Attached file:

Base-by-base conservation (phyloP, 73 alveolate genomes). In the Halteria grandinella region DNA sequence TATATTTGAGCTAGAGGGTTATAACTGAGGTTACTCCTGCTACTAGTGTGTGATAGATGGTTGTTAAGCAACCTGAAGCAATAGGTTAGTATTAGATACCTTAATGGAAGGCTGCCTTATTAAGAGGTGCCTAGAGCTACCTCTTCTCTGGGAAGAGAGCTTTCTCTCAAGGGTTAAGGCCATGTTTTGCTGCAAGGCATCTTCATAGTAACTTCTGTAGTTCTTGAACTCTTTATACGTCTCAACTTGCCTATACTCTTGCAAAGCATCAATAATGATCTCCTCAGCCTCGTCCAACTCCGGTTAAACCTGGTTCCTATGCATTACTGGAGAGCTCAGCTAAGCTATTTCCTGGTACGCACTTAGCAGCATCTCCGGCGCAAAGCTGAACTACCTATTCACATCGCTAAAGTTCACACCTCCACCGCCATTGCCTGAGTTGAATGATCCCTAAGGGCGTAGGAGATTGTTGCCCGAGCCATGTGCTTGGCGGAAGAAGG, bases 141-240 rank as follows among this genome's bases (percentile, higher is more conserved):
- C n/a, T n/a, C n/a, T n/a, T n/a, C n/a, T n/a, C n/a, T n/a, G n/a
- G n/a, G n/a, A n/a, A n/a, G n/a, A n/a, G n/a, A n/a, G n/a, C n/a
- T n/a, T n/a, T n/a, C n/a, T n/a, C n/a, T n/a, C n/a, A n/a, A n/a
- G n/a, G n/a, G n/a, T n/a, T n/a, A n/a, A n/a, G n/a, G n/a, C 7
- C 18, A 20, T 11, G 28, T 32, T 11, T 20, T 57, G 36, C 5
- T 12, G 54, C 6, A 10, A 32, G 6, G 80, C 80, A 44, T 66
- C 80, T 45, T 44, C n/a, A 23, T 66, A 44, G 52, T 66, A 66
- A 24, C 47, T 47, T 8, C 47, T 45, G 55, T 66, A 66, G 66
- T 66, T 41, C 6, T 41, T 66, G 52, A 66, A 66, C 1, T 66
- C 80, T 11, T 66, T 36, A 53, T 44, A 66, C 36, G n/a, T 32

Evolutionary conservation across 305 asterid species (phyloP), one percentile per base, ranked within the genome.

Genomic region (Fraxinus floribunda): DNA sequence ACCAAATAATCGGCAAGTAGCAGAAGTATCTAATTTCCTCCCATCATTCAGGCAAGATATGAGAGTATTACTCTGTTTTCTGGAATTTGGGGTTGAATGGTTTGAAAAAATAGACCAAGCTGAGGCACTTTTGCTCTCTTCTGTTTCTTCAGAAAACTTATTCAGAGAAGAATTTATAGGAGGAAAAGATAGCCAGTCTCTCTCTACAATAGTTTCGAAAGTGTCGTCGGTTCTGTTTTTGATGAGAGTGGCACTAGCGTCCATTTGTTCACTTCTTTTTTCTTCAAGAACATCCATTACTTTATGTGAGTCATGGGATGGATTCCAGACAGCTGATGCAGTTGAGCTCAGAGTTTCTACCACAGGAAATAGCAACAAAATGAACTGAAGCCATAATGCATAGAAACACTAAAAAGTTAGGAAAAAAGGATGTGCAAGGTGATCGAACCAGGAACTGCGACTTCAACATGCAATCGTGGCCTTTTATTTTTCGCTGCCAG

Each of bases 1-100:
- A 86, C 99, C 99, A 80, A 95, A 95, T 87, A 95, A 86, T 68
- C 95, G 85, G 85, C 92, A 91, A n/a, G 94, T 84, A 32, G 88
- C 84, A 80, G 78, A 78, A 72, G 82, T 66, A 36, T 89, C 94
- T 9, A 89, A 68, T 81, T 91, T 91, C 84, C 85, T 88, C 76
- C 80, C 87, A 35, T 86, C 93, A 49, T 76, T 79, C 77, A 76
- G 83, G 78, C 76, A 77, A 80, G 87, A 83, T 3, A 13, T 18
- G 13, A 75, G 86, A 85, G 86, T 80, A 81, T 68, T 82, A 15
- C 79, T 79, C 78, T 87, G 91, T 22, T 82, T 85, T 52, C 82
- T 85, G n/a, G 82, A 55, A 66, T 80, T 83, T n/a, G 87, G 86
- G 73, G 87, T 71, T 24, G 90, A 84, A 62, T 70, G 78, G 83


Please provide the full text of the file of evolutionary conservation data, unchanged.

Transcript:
Base-by-base conservation (phyloP, 73 alveolate genomes). In the Halteria grandinella region DNA sequence TATATTTGAGCTAGAGGGTTATAACTGAGGTTACTCCTGCTACTAGTGTGTGATAGATGGTTGTTAAGCAACCTGAAGCAATAGGTTAGTATTAGATACCTTAATGGAAGGCTGCCTTATTAAGAGGTGCCTAGAGCTACCTCTTCTCTGGGAAGAGAGCTTTCTCTCAAGGGTTAAGGCCATGTTTTGCTGCAAGGCATCTTCATAGTAACTTCTGTAGTTCTTGAACTCTTTATACGTCTCAACTTGCCTATACTCTTGCAAAGCATCAATAATGATCTCCTCAGCCTCGTCCAACTCCGGTTAAACCTGGTTCCTATGCATTACTGGAGAGCTCAGCTAAGCTATTTCCTGGTACGCACTTAGCAGCATCTCCGGCGCAAAGCTGAACTACCTATTCACATCGCTAAAGTTCACACCTCCACCGCCATTGCCTGAGTTGAATGATCCCTAAGGGCGTAGGAGATTGTTGCCCGAGCCATGTGCTTGGCGGAAGAAGG, bases 141-240 rank as follows among this genome's bases (percentile, higher is more conserved):
- C n/a, T n/a, C n/a, T n/a, T n/a, C n/a, T n/a, C n/a, T n/a, G n/a
- G n/a, G n/a, A n/a, A n/a, G n/a, A n/a, G n/a, A n/a, G n/a, C n/a
- T n/a, T n/a, T n/a, C n/a, T n/a, C n/a, T n/a, C n/a, A n/a, A n/a
- G n/a, G n/a, G n/a, T n/a, T n/a, A n/a, A n/a, G n/a, G n/a, C 7
- C 18, A 20, T 11, G 28, T 32, T 11, T 20, T 57, G 36, C 5
- T 12, G 54, C 6, A 10, A 32, G 6, G 80, C 80, A 44, T 66
- C 80, T 45, T 44, C n/a, A 23, T 66, A 44, G 52, T 66, A 66
- A 24, C 47, T 47, T 8, C 47, T 45, G 55, T 66, A 66, G 66
- T 66, T 41, C 6, T 41, T 66, G 52, A 66, A 66, C 1, T 66
- C 80, T 11, T 66, T 36, A 53, T 44, A 66, C 36, G n/a, T 32

Evolutionary conservation across 305 asterid species (phyloP), one percentile per base, ranked within the genome.

Genomic region (Fraxinus floribunda): DNA sequence ACCAAATAATCGGCAAGTAGCAGAAGTATCTAATTTCCTCCCATCATTCAGGCAAGATATGAGAGTATTACTCTGTTTTCTGGAATTTGGGGTTGAATGGTTTGAAAAAATAGACCAAGCTGAGGCACTTTTGCTCTCTTCTGTTTCTTCAGAAAACTTATTCAGAGAAGAATTTATAGGAGGAAAAGATAGCCAGTCTCTCTCTACAATAGTTTCGAAAGTGTCGTCGGTTCTGTTTTTGATGAGAGTGGCACTAGCGTCCATTTGTTCACTTCTTTTTTCTTCAAGAACATCCATTACTTTATGTGAGTCATGGGATGGATTCCAGACAGCTGATGCAGTTGAGCTCAGAGTTTCTACCACAGGAAATAGCAACAAAATGAACTGAAGCCATAATGCATAGAAACACTAAAAAGTTAGGAAAAAAGGATGTGCAAGGTGATCGAACCAGGAACTGCGACTTCAACATGCAATCGTGGCCTTTTATTTTTCGCTGCCAG

Each of bases 1-100:
- A 86, C 99, C 99, A 80, A 95, A 95, T 87, A 95, A 86, T 68
- C 95, G 85, G 85, C 92, A 91, A n/a, G 94, T 84, A 32, G 88
- C 84, A 80, G 78, A 78, A 72, G 82, T 66, A 36, T 89, C 94
- T 9, A 89, A 68, T 81, T 91, T 91, C 84, C 85, T 88, C 76
- C 80, C 87, A 35, T 86, C 93, A 49, T 76, T 79, C 77, A 76
- G 83, G 78, C 76, A 77, A 80, G 87, A 83, T 3, A 13, T 18
- G 13, A 75, G 86, A 85, G 86, T 80, A 81, T 68, T 82, A 15
- C 79, T 79, C 78, T 87, G 91, T 22, T 82, T 85, T 52, C 82
- T 85, G n/a, G 82, A 55, A 66, T 80, T 83, T n/a, G 87, G 86
- G 73, G 87, T 71, T 24, G 90, A 84, A 62, T 70, G 78, G 83